P1 landout in Bear Valley 04-21-12

The flight started out well – I released at Tree Farm, found great lift on Goat and then (try #2) made it over the top of Snow with lots of altitude (a first!), then over the top of St John (another first!), and feeling good, I headed out to Sheet Iron – woo hoo! my furthest NW. It was pretty. The problems started as I headed N to an E-W line of clouds – they were NOT working and I had lost too much altitude. I knew I was in some trouble and getting lower, so I headed S thinking I might find some lift on the western slopes of the valley – I knew the chances weren’t great so I kept land-out options handy.

My SeeYou traces (below) tell the flight story. I was hoping for Antelope Valley, or at the worst the Bear Valley turn point, but heading S into a southerly wind, I started losing altitude FAST. I made a radio call signalling a  likely land out.

I chose a very large brownish-looking field at the N end of Bear Valley, with a dry ephemeral stream, and NO cattle. I made a radio call for  imminent landout, then turned off my radio to concentrate (see article on land-outs at http://www.valleysoaring.net/?p=908) . Winds were light and the landing went well, and, although it was pretty bumpy I didn’t drop a wing. After a quick radio call to WSC, I powered down, turned on my SPOT (Wow – it was off!) covered the canopy and headed to a nearby house. What a field! It got really muddy (up to mid-calf at one point) and full of holes from cattle hooves.  There was no cell phone reception – not surprising.

The owner of the house -Dave – was a dream come true. He gave me ice water as I called WSC – Cora’s voice is very comforting in times like this! Well, this spot is idyllic – lots of small birds, humming bees and a few well-cared for horses. It was a lovely afternoon. Dave took me into the field with his pickup – noting that probably only the top 2 inches were likely dry, and the wet muck underneath meant driving my Outback on the field was a no go – as a side note, he told me that the tire tracks injure the grass and it can take a couple of years to grow back.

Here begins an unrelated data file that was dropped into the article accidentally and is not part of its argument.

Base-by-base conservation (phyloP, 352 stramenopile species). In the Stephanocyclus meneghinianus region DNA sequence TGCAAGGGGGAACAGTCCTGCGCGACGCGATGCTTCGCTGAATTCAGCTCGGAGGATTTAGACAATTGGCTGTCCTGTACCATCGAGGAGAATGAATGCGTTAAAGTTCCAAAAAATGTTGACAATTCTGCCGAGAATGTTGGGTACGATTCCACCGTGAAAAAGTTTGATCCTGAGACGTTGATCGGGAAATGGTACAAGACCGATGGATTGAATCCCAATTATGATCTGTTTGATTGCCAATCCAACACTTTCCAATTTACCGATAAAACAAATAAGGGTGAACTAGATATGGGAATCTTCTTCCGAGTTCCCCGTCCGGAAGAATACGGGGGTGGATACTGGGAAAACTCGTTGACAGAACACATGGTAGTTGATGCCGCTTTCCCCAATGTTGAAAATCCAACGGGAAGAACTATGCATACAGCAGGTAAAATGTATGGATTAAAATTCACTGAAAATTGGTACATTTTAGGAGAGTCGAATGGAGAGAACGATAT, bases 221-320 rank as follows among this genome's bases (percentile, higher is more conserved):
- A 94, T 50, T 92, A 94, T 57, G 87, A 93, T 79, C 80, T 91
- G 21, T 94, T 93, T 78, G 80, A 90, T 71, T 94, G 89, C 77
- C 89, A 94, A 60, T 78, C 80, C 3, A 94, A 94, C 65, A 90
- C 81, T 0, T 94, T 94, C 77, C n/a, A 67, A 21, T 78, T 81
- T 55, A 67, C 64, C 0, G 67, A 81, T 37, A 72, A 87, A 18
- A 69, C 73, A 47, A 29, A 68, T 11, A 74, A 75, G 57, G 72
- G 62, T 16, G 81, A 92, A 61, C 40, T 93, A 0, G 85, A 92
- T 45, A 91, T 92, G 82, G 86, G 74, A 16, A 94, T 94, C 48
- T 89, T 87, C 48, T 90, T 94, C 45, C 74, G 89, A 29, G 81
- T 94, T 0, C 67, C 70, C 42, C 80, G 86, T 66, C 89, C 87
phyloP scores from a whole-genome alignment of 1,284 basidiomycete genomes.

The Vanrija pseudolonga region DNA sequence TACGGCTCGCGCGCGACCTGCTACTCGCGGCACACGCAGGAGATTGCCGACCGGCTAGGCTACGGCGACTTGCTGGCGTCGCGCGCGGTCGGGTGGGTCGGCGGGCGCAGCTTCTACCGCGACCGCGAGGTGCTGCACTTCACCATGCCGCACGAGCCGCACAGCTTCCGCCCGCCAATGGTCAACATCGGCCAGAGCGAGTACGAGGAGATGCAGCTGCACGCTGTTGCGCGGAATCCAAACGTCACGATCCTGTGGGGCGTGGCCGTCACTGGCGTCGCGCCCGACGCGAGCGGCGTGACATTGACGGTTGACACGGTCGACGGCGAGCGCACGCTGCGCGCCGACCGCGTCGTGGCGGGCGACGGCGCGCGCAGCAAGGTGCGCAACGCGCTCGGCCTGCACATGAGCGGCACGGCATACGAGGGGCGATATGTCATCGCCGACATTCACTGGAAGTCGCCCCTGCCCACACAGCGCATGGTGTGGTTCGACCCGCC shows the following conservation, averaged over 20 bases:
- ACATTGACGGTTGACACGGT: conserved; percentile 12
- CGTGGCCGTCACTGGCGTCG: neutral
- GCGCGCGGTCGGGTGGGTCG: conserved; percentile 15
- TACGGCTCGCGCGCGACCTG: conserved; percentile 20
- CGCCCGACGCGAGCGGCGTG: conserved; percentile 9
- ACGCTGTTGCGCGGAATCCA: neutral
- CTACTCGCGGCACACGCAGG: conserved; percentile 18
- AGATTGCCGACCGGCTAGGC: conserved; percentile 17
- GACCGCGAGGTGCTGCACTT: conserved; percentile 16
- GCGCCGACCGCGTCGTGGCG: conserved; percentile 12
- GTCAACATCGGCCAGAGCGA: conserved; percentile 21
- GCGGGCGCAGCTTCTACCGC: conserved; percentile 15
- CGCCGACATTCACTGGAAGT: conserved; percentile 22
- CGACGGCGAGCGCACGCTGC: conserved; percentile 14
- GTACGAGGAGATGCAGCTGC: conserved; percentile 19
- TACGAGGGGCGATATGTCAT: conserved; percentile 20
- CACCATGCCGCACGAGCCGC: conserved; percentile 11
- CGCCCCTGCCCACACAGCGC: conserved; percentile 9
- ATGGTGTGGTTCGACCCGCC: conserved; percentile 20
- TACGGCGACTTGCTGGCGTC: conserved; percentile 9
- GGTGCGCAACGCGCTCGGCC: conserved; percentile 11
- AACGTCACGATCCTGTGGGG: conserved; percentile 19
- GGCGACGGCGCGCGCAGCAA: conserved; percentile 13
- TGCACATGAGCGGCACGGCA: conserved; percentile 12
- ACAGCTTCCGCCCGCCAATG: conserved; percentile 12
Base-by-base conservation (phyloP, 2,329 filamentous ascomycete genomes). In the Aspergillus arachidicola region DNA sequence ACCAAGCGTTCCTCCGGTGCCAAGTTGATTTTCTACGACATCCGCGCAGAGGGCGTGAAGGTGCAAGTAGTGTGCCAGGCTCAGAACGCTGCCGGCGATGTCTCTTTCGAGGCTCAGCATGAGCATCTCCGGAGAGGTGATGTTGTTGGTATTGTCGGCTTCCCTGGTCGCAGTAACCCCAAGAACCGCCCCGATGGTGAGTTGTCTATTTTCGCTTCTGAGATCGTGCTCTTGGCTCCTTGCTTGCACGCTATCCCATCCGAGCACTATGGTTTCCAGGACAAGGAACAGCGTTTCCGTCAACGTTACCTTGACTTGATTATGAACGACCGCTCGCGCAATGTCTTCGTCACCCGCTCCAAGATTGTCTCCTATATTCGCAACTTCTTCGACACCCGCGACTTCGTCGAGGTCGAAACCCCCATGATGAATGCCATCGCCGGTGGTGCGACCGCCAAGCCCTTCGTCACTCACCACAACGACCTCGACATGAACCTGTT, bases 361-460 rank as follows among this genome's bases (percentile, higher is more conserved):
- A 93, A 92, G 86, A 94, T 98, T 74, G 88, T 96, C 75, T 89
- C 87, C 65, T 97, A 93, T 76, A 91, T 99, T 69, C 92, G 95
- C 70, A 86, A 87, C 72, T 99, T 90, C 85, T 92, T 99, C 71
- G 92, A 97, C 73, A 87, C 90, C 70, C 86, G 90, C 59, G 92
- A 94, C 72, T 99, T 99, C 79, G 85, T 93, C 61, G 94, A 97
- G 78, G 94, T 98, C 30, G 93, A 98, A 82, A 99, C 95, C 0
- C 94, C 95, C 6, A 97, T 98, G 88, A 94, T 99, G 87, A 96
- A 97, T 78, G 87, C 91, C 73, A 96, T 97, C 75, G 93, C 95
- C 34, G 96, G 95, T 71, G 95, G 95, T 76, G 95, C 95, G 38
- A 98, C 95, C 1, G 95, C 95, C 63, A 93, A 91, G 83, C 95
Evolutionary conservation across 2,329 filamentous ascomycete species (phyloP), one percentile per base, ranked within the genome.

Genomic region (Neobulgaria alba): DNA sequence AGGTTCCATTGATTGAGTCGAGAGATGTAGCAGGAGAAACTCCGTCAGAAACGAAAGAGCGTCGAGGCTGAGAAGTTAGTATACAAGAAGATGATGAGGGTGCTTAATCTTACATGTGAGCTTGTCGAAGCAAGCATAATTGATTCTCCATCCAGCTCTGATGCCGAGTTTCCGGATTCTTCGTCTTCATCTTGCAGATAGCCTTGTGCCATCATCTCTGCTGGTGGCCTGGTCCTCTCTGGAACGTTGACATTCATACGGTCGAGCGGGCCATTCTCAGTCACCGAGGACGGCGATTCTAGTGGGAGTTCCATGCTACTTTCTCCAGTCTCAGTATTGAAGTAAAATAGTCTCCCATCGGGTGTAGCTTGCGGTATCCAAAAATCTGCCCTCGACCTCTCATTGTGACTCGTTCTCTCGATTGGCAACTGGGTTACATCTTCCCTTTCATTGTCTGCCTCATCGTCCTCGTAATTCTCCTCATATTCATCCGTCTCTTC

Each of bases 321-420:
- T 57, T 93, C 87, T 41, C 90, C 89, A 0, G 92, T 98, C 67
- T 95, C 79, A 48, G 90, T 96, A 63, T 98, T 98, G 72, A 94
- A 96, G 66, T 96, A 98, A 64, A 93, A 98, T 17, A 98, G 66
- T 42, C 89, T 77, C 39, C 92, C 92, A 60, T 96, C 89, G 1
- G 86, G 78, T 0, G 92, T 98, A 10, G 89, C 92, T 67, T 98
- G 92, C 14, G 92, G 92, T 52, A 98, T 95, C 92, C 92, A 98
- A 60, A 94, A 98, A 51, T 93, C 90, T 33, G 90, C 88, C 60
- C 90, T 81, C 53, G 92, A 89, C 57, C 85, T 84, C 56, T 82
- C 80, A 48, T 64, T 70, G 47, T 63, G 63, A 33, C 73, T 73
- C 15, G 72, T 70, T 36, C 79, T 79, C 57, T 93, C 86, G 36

Eric and Nick showed up quite a while later – and to make an already long story a bit shorter, it took us 2 hours and super-human effort to drag P1 off the field and into the trailer just before dark. Cora watched our pitiful progress on the SPOT (see 3rd figure below). Amazingly, there is a not a scratch on P1. Some screws holding the instrument panel onto the canopy came out during P1’s adventures being dragged across the field, but hopefully this will be simply fixed. Eric claimed this retrieve was among the hardest he’s ever helped with – I can assure you, we were not only tired, we were really hungry and thirsty. The guys fantasized about really greasy fried chicken all the way back to WSC. I thought about a nice, cold beer.

The red line line on the fourth figure is where Larry landed out (I think last year) my location is the blue-and-red star – he thinks his loction was better – well, as long as there hadn’t been cattle in the field recently, he might be right.

My last mistake – I forgot to close the gate into the field, and later heard ~150 cattle got out. Despite all that, Dave welcomed me back any time, and said he’d be looking for me in the air. I hope he and his family enjoy a nice luncheon at Granzella’s with the gift certificate I sent!

Figure 1
Figure 2
Figure 3

 
 
 
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